Nushawn Williams is an HIV-positive sex offender who has admitted to having unprotected sex with as many as 300 young women and girls, and who has infected at least 13 of them. In 1997, under a granted exception to the state of New York's HIV confidentiality law, public authorities released his name and picture to the media, deeming him a "public health threat" and the source of a "near epidemic" of HIV transmission. In 1998, he pleaded guilty to charges of statutory rape and reckless endangerment, and has been in jail ever since.
On April 13th, 2010, Williams' criminal sentence ended. Authorities successfully moved to keep Williams in jail under a 3-year-old civil law that allows extended confinement when one is deemed likely to offend again. Williams, whose family had been awaiting his release, remains in custody. His trial is tentatively set for October, though his lawyer will argue the extended confinement motion in late June.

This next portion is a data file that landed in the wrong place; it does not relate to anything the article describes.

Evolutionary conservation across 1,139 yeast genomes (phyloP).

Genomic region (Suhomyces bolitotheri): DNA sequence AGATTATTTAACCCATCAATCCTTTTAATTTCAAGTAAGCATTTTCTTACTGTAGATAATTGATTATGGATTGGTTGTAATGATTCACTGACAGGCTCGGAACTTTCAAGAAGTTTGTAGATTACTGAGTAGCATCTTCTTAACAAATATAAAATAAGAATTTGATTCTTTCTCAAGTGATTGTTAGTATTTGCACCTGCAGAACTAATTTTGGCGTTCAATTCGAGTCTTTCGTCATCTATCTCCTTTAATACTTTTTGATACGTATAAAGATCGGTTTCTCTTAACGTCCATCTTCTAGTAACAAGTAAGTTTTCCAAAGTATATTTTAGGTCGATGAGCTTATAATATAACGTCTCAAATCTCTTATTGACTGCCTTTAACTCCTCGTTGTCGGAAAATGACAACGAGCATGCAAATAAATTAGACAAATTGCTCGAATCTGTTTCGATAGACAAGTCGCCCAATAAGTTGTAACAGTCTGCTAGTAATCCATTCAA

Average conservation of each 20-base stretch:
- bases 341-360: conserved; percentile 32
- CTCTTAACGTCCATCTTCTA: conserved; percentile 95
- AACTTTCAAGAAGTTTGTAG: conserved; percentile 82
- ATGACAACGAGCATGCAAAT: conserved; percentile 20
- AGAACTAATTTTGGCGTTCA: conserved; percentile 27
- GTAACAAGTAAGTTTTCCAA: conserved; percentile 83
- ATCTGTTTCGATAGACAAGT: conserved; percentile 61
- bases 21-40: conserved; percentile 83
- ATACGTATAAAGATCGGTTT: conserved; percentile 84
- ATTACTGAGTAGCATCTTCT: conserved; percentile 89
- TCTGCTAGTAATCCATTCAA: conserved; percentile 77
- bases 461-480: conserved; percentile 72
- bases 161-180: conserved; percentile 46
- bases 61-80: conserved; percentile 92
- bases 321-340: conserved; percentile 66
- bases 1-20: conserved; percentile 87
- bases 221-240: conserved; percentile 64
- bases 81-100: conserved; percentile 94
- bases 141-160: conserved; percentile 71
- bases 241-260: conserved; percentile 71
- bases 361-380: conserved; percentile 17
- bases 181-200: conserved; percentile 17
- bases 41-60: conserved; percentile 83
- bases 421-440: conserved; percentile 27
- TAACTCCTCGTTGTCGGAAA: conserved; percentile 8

In 2004, University of Minnesota Press published Notorious HIV: The Media Spectacle of Nushawn Williams, by Thomas Shevory. Through media reports, legal documents, and interviews, Shevory (who is also from Williams' hometown of Jamestown, NY) exposes the significant exaggerations, misunderstandings, and distortions that riddled this case from the start. Within the book, he shows how media coverage robs individuals like Williams of their humanity, creating a pervasive atmosphere of threat that warps the integrity and fairness of the criminal justice and penal system.
Read an excerpt from the book's first chapter, Moral Panic and Media Politics, here. You can also find out more about the book here.